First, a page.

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Emily J. Blumenthal, Rain G. Bosworth, Karen R. Dobkins; Fast development of global motion processing in human infants. Journal of Vision 2013;13(13):8. doi: https://doi.org/10.1167/13.13.8.
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© ARVO (1962-2015); The Authors (2016-present)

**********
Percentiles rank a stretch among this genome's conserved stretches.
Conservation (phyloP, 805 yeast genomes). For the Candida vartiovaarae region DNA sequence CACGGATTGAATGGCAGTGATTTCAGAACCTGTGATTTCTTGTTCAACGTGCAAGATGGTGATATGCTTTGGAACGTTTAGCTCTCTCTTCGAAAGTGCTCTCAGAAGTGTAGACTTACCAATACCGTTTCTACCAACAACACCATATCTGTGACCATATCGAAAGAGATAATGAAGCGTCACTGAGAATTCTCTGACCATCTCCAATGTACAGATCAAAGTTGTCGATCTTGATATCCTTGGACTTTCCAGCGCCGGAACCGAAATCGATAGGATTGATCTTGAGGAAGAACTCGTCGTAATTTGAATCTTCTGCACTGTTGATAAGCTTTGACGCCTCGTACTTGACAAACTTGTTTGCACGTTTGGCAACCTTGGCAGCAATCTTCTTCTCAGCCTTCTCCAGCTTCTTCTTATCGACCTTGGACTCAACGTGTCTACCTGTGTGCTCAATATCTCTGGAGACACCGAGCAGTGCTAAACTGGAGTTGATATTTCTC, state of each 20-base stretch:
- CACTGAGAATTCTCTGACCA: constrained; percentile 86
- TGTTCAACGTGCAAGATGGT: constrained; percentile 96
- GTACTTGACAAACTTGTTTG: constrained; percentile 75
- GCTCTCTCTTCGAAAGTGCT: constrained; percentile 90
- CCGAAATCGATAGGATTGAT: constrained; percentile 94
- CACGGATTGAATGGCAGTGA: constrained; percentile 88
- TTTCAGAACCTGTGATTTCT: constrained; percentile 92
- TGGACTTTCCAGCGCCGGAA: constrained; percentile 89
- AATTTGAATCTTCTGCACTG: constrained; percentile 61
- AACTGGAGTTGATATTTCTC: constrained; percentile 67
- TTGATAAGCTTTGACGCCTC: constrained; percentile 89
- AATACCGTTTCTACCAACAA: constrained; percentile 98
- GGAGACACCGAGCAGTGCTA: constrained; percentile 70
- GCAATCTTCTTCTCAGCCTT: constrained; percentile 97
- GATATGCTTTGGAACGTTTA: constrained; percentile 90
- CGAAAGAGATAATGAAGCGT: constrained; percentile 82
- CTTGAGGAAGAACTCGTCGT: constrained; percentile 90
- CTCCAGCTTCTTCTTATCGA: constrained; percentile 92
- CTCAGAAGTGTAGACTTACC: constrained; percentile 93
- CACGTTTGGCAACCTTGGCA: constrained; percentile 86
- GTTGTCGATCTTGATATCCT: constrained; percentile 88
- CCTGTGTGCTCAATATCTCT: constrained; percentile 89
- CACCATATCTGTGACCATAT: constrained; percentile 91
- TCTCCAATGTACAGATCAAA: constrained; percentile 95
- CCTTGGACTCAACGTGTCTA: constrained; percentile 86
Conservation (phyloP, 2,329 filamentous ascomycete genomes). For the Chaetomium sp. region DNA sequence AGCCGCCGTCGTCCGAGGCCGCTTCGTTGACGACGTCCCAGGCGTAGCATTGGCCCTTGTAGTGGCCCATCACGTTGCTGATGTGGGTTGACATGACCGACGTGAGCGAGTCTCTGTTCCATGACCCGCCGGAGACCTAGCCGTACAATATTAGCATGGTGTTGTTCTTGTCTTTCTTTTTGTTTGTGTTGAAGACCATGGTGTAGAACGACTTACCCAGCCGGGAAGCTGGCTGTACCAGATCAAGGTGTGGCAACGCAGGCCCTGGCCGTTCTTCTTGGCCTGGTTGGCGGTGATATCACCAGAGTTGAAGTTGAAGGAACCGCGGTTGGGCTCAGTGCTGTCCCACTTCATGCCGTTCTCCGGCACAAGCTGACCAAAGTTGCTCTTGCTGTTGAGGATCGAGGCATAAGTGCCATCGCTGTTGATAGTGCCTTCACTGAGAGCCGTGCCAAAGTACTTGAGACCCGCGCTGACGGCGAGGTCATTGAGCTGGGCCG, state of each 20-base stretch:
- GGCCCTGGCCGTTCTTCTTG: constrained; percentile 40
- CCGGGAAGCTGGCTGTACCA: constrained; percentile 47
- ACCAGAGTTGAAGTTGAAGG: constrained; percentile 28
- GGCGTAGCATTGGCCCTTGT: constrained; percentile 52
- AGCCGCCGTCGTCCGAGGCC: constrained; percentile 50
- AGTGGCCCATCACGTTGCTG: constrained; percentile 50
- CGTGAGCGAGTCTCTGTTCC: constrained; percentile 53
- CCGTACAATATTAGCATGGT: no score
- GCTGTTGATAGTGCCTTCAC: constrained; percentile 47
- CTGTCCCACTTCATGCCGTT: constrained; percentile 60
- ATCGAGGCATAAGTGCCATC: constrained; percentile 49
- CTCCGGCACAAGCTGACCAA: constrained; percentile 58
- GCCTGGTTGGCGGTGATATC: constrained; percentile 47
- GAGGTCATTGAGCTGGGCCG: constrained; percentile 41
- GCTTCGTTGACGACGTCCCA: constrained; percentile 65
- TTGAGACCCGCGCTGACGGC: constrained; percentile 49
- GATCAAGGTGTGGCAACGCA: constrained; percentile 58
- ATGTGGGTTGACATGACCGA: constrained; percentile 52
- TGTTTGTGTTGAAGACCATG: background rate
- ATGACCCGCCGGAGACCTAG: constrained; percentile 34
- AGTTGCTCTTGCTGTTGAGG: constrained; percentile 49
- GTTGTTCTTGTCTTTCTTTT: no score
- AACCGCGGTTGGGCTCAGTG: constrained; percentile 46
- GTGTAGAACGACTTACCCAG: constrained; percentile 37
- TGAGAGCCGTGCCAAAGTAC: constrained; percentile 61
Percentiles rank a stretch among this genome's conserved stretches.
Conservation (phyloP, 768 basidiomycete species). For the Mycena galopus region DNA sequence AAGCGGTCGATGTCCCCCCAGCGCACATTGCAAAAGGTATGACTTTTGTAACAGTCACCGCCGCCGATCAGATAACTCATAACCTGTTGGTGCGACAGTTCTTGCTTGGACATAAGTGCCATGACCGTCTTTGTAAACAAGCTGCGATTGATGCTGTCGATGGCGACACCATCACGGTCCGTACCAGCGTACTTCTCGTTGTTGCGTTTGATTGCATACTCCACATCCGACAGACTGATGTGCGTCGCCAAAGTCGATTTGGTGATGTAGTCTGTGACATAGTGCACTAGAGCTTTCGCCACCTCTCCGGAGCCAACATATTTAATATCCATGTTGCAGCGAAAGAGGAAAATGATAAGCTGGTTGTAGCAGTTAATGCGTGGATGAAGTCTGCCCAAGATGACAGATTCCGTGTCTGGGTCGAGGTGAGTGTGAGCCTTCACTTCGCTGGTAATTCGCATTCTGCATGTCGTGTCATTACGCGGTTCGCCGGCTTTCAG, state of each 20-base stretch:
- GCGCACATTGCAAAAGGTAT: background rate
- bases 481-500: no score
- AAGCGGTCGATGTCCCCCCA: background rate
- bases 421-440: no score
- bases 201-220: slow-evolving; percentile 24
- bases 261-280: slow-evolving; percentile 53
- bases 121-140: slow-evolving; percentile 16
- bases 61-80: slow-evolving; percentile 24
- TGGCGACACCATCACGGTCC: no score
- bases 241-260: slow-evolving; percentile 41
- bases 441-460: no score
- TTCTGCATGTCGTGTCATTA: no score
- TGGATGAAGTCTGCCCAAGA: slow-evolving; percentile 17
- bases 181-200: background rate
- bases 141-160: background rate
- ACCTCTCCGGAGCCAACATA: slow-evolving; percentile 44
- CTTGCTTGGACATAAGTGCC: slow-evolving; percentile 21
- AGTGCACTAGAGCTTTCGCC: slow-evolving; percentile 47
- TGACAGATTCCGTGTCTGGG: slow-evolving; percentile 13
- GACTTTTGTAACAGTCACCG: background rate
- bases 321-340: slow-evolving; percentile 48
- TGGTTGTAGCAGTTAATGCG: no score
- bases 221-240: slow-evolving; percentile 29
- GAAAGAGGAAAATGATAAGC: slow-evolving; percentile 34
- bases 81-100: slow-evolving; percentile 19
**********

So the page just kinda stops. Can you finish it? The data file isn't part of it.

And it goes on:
Although global motion processing is thought to emerge early in infancy, there is debate regarding the age at which it matures to an adult-like level. In the current study, we address the possibility that the apparent age-related improvement in global motion processing might be secondary to age-related increases in the sensitivity of mechanisms (i.e., local motion detectors) that provide input to global motion mechanisms. To address this, we measured global motion processing by obtaining motion coherence thresholds using stimuli that were equally detectable in terms of contrast across all individuals and ages (3-, 4-, 5-, 6-, and 7-month-olds and adults). For infants, we employed a directional eye movement (DEM) technique. For adults, we employed both DEM and a self-report method. First, contrast sensitivity was obtained for a local task, using a stochastic motion display in which all the dots moved coherently. Contrast sensitivity increased significantly between 3 and 7 months, and between infancy and adulthood. Each subject was then tested on the global motion task with the contrast of the dots set to 2.5 × each individual's contrast threshold. Coherence thresholds were obtained by varying the percentage of coherently moving “signal” versus “noise” dots in the stochastic motion display. Results revealed remarkably stable global motion sensitivity between 3 and 7 months of age, as well as between infancy and adulthood. These results suggest that the mechanisms underlying global motion processing develop to an adult-like state very quickly.
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